Prepping for the SAT

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Taking the SAT is not the hardest part about the SAT.  Deciding how many times to take the SAT, well that is a challenge.  Deciding when to take the SAT also requires strategy, and thoughtful consideration.  Figuring out when to send scores to colleges and which colleges to send to, well it’s not obvious.  Here are a few pieces of information that might help you along the way.

The SAT is a standardized test designed to “assess your academic readiness for college.”  There are three main test areas:  Critical Reading, Math, and Writing, each with a possible 800 points.  Most of the test is presented with multiple choice answers, bubbles you fill in with a No. 2 pencil.  An example question:

“Choose the word or set of words that, when inserted in the sentence, best fits the meaning of the sentence as a whole. 

Those scholars who believe that the true author of the poem died in 1812 consider the authenticity of this particular manuscript ——- because it includes references to events that occurred in 1818.

  1. ageless
  2. tenable
  3. suspect
  4. unique
  5. legitimate”

The test is made up of ten sections:  a 25 minute essay, six 25-minute sections (mathematics, critical reading and writing), two 20-minute sections (mathematics, critical reading and writing), and a 10-minute multiple-choice writing section, for a total test time of 3 hours and 45 minutes.

For the price of registration ($47), you will have the ability to send your scores to 4 colleges.  For each additional “score send”, you pay $10.  However, many people decide to take the SAT more than once, in the hopes of improving performance.  According to Patti Whalen, Director of College Counseling at Bryn Mawr, “The general rule of thumb, well supported by anecdotal and statistical data, is that students should plan to take the SAT I Reasoning test at least twice and not more than three times.”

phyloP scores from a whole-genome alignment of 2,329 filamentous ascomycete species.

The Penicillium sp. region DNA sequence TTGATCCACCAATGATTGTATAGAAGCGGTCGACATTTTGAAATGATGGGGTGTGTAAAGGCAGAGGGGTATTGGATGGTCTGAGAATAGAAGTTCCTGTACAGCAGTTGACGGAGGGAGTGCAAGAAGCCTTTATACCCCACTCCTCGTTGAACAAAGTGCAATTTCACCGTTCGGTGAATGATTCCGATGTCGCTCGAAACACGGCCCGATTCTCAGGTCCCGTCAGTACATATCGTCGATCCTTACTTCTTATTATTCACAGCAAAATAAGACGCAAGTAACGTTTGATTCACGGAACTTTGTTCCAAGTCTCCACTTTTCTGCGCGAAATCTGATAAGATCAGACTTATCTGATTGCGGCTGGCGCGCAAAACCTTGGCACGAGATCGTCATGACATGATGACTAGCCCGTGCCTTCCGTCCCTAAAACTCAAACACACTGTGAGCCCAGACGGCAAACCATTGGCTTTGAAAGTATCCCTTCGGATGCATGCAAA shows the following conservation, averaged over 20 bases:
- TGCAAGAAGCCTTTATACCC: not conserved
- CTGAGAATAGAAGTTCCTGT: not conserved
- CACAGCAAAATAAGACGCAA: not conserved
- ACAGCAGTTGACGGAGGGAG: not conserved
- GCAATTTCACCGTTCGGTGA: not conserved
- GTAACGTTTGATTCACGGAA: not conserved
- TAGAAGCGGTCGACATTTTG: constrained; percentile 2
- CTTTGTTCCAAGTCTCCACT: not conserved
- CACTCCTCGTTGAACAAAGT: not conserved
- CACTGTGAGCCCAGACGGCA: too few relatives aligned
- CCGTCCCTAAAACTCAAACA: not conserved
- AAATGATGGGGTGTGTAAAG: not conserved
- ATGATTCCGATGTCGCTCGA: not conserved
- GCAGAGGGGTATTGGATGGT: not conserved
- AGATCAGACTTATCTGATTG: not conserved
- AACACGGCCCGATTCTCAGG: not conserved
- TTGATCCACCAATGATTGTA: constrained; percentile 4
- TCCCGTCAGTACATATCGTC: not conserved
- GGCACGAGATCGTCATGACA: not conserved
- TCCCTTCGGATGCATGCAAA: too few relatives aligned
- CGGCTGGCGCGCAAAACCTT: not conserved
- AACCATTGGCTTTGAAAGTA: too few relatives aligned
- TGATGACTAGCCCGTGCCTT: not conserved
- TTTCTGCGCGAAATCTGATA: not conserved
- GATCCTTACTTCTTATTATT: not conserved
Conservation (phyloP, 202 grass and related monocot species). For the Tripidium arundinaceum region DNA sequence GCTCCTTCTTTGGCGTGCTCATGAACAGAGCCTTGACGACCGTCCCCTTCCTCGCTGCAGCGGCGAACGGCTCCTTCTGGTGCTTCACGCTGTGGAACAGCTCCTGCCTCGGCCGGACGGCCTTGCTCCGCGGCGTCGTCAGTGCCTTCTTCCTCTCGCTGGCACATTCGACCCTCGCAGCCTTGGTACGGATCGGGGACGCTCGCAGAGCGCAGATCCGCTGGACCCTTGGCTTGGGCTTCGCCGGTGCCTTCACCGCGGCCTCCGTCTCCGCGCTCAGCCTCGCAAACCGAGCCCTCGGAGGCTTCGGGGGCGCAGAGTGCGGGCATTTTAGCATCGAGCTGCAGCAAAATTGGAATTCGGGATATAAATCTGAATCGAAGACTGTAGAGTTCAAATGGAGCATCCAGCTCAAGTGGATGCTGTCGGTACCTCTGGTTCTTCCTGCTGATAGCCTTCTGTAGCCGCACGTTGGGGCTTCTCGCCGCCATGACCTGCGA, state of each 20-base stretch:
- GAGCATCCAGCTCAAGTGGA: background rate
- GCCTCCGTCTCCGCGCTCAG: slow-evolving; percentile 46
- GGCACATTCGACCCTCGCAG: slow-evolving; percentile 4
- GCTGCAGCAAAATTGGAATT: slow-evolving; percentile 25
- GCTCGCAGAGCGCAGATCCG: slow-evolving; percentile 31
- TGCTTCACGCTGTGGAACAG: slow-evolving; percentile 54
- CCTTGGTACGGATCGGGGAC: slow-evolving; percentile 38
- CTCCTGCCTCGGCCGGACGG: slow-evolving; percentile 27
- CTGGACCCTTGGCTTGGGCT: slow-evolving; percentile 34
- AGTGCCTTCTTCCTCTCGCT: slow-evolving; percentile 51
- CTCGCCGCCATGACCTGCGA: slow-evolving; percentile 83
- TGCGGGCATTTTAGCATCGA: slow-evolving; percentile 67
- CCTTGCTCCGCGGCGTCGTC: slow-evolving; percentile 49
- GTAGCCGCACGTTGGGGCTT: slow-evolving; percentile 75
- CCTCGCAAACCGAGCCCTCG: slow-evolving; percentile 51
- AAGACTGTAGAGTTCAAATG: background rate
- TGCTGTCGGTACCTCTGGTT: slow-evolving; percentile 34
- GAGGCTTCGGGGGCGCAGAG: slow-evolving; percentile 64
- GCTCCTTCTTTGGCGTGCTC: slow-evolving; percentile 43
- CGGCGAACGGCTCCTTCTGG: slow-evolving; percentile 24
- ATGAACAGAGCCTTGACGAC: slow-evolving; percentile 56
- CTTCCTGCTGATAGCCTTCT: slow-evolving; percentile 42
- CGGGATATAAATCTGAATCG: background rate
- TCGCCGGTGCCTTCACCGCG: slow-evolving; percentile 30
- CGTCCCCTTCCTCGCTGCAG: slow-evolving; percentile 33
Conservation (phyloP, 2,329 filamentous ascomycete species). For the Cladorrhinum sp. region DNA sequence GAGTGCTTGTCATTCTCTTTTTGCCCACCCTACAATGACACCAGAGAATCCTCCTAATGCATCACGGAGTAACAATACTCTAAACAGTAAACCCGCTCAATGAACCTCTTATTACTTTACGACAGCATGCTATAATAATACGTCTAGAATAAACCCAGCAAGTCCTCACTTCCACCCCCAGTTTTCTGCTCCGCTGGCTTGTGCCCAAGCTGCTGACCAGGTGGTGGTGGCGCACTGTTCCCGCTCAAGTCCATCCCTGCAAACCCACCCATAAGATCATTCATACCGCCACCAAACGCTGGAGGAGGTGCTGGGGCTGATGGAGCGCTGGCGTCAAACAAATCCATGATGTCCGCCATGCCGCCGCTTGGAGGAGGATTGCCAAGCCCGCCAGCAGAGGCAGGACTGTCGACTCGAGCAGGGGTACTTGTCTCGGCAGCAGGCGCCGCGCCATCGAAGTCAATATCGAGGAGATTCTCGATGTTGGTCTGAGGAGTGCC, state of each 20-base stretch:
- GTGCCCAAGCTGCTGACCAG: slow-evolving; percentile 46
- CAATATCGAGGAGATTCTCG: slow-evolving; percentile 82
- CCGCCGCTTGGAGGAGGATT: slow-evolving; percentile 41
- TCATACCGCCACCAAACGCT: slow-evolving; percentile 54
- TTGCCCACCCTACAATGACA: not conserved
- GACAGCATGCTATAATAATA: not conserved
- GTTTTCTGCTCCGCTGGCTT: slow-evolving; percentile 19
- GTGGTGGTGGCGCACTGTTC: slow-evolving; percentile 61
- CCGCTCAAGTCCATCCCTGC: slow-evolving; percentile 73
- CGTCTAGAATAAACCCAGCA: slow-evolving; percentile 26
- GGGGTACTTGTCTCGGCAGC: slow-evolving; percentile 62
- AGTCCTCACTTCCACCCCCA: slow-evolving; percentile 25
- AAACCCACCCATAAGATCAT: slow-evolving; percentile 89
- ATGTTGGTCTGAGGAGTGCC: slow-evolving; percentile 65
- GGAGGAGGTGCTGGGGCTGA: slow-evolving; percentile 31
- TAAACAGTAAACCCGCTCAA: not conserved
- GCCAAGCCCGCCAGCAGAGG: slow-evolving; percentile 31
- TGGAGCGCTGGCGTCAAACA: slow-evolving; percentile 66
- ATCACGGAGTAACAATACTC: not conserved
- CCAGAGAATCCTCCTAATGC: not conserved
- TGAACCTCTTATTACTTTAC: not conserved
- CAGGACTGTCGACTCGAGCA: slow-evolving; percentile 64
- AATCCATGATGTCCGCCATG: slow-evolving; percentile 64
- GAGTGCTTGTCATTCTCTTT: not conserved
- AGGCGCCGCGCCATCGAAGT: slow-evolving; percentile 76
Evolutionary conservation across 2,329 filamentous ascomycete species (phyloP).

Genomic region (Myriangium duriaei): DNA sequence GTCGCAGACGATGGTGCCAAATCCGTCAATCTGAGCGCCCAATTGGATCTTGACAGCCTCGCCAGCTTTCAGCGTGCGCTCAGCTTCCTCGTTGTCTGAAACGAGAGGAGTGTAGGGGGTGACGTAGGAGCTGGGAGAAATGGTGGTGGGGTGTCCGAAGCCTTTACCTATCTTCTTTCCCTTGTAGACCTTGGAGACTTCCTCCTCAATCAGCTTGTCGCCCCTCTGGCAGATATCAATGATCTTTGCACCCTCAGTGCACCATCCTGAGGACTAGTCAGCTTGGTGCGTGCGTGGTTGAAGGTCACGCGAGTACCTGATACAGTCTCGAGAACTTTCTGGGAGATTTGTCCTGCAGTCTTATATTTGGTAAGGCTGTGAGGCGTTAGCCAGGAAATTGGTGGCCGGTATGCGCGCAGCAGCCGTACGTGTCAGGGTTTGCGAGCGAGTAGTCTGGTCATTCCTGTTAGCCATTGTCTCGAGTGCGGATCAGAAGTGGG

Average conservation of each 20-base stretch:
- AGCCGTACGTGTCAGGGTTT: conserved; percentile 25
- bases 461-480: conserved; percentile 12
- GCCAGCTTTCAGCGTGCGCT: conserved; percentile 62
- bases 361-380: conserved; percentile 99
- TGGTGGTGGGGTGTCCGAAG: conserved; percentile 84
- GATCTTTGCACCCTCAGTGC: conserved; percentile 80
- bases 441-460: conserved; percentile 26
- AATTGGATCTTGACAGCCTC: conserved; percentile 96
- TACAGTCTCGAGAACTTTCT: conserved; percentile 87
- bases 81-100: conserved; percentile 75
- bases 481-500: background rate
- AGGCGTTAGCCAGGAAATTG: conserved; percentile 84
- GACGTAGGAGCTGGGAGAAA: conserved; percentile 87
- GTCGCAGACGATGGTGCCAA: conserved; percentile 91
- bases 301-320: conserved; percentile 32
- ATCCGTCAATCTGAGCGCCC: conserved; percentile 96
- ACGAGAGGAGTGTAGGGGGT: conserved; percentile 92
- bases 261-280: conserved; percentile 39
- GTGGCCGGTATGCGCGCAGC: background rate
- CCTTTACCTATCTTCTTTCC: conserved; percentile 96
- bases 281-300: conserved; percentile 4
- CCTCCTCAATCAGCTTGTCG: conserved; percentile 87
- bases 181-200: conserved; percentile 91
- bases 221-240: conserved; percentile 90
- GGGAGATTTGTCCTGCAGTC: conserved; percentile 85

For those students who take the test multiple times, there is “Score Choice™”, the program through which one can choose which scores to send to colleges, and when.  This option can allow a student to send only his or her best scores — not section by section, but by test date.  So, if your total score from May testing is better than your total score from January testing, you may choose to send only your May score.  However, Ms. Whalen cautions that “Some colleges will allow students to use [the Score Choice] option; many others, including some of the more competitive schools, will still require that a student’s complete testing record be submitted and they will then use the highest scores from each area (Verbal Reasoning, Math, & Writing) in their deliberations.”

Ms. Whalen reminds students that they should also consider the ACT, which is becoming increasingly popular as an addition or alternative to the SAT. “The ACT is a more content/curricular oriented test and includes sections in English (usage and rhetorical skills), Mathematics, Reading Comprehension, and Scientific Reasoning — many students say it feels like a cross between the SAT I Reasoning &  SAT II Subject tests and prefer the more straightforward, concrete testing style.” All colleges will accept ACT in lieu of SAT, although most colleges tend not to “mix-and-match” ACT scores, and only the test scores you request are sent.

Want more information? Go to:   http://sat.collegeboard.com/home, or www.ACT.org

(correct answer:  c)

The first SAT testing of the fall is scheduled next Saturday, October 1.  Registration is closed but stand-by testing is still available.  See the College Board for more information.

 

 

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